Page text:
“I had no idea my foot was going to look that good,” Ramey says. “I don’t even have a gap. Unless you sit there and look at my toes and count them, it’s hard to tell I even had one removed.”

Rare surgery

Long says UAB is one of the few hospitals in the country — and the only one in Alabama — to perform toe-to-thumb transplants. Ramey is the second UAB patient to have the surgery in the past two years.

The majority of publicized toe-to-thumb transplants around the country involve the surgeon relocating the big toe to the hand. But the new thumb isn’t proportioned like a regular thumb, and the lack of a big toe can affect balance significantly, Long says.

Though aesthetics play a role in the transplant decision, Long prefers that not be the primary reason for surgery.

“I always emphasize to patients that function comes before appearance,” Long says. “However, when it’s feasible for us to achieve both goals, we always aim for that.”

For Ramey — a young man with an active lifestyle — removing his big toe was not an option. He favored the transplant only if it could be done using his second toe.

“Cary’s goal was to return to the things he was doing before he got hurt,” Long says. “He never would have been able to do them if his big toe had been used to replace his thumb.”

“I was thinking more about functionality than what it would look like,” Ramey says.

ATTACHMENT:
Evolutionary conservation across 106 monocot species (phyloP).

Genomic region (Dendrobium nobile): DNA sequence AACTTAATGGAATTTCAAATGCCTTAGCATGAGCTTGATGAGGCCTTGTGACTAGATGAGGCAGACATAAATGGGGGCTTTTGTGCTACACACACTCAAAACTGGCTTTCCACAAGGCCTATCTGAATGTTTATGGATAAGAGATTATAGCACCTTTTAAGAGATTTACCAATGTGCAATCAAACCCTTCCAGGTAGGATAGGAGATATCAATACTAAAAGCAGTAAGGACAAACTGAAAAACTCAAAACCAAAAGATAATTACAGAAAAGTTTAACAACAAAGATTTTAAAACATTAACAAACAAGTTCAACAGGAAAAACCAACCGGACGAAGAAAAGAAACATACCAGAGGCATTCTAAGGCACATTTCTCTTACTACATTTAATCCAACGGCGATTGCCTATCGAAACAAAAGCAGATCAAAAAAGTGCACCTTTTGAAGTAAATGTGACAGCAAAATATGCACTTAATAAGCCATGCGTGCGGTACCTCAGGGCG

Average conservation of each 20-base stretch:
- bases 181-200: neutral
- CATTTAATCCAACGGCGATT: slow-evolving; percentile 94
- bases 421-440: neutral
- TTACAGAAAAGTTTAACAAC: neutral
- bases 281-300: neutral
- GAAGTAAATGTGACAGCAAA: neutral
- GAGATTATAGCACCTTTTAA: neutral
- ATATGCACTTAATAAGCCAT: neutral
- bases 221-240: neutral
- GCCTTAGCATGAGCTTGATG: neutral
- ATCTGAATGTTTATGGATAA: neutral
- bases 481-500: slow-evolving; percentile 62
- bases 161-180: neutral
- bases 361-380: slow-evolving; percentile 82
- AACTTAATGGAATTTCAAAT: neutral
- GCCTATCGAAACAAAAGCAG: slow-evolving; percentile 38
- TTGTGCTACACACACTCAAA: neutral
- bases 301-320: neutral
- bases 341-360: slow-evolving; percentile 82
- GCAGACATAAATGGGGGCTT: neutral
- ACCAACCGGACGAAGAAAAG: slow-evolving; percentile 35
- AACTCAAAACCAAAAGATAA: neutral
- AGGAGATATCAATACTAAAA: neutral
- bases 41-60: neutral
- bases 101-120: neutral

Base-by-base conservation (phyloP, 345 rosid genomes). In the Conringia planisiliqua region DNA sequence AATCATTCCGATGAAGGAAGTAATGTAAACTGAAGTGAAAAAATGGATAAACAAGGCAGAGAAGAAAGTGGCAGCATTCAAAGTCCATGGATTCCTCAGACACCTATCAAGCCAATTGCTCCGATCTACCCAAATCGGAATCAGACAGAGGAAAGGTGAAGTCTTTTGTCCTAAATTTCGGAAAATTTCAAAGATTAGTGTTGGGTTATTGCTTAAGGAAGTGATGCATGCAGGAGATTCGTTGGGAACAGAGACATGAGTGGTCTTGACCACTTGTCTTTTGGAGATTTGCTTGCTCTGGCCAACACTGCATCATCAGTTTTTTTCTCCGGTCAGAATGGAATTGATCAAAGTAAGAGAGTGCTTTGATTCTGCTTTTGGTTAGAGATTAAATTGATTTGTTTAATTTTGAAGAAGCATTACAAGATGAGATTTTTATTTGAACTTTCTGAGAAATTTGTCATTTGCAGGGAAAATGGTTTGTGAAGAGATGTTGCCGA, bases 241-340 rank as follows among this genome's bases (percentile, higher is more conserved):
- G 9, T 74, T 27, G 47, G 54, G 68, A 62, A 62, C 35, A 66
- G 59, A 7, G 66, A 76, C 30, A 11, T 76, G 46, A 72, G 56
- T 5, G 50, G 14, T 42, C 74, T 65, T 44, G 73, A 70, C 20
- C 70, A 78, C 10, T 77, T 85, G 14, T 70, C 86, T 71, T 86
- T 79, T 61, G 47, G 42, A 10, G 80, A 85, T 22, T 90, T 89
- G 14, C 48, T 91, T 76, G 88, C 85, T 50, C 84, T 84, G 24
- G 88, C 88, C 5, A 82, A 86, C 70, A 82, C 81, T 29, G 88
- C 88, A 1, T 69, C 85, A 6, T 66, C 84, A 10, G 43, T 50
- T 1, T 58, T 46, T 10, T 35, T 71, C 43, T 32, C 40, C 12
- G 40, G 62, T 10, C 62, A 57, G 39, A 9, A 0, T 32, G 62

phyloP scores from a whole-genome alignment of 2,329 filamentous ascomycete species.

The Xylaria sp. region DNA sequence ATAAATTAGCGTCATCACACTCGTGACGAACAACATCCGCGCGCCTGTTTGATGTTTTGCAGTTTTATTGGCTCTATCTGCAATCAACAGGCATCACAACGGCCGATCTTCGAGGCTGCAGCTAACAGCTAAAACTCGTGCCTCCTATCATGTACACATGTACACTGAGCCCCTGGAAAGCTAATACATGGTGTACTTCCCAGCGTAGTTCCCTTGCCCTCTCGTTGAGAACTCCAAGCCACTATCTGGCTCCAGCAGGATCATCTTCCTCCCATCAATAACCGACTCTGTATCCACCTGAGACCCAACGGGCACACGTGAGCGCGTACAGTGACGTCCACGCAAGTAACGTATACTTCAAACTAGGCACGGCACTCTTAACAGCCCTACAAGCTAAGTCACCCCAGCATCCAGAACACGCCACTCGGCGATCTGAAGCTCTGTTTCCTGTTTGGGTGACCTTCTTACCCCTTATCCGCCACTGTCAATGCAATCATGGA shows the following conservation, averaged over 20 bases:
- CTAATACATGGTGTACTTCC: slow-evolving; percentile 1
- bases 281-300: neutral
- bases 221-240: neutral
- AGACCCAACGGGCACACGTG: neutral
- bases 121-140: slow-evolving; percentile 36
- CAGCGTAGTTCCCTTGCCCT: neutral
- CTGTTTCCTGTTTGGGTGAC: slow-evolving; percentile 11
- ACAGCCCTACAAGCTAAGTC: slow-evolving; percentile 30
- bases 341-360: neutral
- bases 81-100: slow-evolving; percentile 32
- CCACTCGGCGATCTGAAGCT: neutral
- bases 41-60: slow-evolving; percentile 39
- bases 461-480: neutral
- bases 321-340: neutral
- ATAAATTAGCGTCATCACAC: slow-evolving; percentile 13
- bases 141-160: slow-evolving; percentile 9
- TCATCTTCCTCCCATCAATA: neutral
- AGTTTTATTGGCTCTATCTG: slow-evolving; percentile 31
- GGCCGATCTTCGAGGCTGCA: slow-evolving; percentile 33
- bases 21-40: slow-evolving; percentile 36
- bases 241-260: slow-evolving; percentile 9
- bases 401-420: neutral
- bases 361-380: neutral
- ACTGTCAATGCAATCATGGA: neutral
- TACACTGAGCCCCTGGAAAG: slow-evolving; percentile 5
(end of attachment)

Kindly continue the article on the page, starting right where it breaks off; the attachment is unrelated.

Planning, mechanics

Long and his team used specialized angiograms of Ramey’s left hand and right foot to examine the blood vessels and map the toe-to-thumb transplant. X-rays of the foot and hand enabled Long to structure the bones at the time of the transplant.

The mechanics of the transplant include joining the arteries at the original thumb position and at the donor site so that blood flow can be reestablished. This is done using vessels that typically are only about two millimeters in diameter with sutures that are less than the width of a human hair. Additionally, the bone from the foot must be stabilized onto the recipient bone of the thumb. Surgeons also must ensure adequate venous drainage, which means they must reconstruct veins and connect them to others. Sensory nerves across the surfaces of the toe are connected to ensure sensation at the tip of the toe-thumb.